The Arduino microcontroller is used for rapid prototyping. It can receive data from sensors to collect information in its surroundings and it can be used to control other electronic components like lights, motors and more.

How it works

A program is written in the Arduino Integrated Development Environment (IDE), a special program that runs on your computer to allow you to write programs for the Arduino board in a simple language based on the language Wiring. When you press the button that uploads the program to your board, the code you have written is translated into the C language, and is passed on to the avr-gcc compiler, a piece of open-source software that makes the ultimate translation into the language understood by the microcontroller. This last step is important—it's where the Arduino IDE makes your life simpler by hiding away as much as possible the complexities of programming a microcontroller.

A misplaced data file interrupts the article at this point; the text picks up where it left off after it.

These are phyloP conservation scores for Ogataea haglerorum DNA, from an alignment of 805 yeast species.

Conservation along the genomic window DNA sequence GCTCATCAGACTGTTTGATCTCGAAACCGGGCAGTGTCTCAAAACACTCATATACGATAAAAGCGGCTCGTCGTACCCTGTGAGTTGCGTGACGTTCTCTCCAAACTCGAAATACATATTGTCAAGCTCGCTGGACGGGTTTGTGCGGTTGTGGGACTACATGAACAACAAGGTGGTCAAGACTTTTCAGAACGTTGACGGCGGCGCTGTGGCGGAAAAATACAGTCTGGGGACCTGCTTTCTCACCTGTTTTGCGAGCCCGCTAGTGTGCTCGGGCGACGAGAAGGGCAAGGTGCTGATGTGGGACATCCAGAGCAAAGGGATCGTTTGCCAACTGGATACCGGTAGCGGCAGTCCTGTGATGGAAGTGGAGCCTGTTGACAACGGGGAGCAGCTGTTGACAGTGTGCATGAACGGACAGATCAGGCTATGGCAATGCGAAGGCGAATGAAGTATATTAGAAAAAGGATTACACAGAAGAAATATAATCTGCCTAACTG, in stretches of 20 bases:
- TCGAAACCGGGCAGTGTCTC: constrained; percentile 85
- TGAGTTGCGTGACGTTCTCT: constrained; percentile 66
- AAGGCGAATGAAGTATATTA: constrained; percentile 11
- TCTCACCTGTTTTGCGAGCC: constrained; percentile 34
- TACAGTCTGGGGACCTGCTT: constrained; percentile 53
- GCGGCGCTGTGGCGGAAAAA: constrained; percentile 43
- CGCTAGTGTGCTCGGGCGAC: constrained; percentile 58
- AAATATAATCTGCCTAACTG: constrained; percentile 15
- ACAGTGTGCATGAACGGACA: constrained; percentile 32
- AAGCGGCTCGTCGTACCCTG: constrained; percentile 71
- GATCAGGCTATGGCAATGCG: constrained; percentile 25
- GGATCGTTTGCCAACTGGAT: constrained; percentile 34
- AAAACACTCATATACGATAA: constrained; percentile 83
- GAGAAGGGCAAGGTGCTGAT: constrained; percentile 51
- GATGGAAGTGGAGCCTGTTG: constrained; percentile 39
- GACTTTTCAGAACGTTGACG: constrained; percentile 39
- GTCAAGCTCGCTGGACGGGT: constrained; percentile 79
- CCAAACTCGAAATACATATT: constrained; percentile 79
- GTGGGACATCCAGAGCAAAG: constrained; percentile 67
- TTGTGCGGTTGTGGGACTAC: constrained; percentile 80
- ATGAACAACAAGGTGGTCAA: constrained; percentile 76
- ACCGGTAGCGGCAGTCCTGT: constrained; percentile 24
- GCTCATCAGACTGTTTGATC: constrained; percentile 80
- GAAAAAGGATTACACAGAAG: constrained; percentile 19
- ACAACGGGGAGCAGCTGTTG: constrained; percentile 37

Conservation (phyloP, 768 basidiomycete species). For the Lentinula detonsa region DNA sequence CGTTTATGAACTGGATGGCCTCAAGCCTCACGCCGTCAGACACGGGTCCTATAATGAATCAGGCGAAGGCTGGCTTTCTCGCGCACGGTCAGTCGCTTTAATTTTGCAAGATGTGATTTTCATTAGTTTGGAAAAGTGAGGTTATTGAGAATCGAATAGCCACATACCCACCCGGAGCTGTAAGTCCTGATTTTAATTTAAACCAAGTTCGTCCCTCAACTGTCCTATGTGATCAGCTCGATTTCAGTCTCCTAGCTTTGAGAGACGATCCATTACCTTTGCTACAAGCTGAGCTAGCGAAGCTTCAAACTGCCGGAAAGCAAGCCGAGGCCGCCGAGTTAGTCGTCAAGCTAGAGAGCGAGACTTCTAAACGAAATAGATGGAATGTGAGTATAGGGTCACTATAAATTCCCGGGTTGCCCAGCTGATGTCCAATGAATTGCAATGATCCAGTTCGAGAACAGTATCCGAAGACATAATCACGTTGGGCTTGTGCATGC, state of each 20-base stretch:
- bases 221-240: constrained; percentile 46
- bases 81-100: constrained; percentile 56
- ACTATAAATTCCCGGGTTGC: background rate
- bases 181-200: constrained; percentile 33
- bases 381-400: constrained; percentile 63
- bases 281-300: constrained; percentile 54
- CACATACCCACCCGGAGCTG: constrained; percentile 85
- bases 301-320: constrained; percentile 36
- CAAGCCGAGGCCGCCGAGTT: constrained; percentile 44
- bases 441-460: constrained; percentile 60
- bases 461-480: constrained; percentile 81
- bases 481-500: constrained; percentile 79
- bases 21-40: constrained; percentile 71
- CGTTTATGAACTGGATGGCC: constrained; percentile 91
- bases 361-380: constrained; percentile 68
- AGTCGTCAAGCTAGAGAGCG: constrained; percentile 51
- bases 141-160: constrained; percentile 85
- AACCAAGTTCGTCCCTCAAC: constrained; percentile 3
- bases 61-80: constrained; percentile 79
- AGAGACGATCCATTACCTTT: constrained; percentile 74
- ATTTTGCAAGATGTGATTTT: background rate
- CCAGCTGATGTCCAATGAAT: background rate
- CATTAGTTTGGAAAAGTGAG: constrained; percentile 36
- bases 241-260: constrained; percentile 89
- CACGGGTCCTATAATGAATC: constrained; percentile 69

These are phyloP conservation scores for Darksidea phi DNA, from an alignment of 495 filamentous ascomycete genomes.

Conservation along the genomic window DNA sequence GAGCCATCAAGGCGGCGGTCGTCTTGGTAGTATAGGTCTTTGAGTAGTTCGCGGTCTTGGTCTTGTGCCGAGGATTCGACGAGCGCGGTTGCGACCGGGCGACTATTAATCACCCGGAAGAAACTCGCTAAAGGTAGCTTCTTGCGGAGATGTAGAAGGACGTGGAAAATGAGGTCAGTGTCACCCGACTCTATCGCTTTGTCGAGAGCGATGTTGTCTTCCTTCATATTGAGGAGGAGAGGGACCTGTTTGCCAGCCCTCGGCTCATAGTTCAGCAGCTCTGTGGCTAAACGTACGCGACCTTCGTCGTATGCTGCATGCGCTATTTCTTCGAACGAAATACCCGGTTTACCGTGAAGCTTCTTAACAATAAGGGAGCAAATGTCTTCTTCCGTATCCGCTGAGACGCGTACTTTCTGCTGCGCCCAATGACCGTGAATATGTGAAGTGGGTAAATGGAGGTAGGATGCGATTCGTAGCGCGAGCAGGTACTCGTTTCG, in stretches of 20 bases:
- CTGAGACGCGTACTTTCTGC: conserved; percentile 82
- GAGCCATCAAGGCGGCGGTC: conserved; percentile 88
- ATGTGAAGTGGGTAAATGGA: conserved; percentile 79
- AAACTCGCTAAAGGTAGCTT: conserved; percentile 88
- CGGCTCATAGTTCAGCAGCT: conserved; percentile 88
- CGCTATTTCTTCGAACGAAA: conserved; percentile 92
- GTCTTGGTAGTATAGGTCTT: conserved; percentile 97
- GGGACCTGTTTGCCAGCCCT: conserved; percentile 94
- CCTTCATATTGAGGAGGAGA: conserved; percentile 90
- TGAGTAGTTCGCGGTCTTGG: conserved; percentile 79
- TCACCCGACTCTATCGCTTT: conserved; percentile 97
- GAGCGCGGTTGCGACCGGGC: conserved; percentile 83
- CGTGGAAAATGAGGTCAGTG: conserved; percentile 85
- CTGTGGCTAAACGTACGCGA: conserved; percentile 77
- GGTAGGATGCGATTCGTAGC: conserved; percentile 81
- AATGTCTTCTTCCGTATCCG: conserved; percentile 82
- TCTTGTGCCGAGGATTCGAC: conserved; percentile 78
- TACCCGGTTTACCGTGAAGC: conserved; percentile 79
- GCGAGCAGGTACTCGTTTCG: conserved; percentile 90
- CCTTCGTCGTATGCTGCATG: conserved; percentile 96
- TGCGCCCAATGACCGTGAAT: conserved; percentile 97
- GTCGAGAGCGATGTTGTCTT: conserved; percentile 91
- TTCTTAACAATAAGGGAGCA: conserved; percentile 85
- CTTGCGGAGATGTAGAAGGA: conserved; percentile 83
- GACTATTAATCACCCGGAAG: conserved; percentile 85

The Interface


Click Verify to check your code

Hilight a word then click on Help>Reference to see an explanation

Common functions

  • pinMode()—set a pin as input or output

  • digitalWrite()—set a digital pin high/low

  • digitalRead()—read a digital pin's state

  • analogRead()—read an analog pin

  • analogWrite()—write an "analog" value

  • delay()—wait an amount of time

  • millis()—get the current time

For more information see the Arduino Programming Notebook

The Basic Sketch Structure

  • Declare your variables at top of your sketch

  • Initialize values
    • setup()— run once at beginning, set pins
  • Running
    • loop()— run repeatedly, after setup()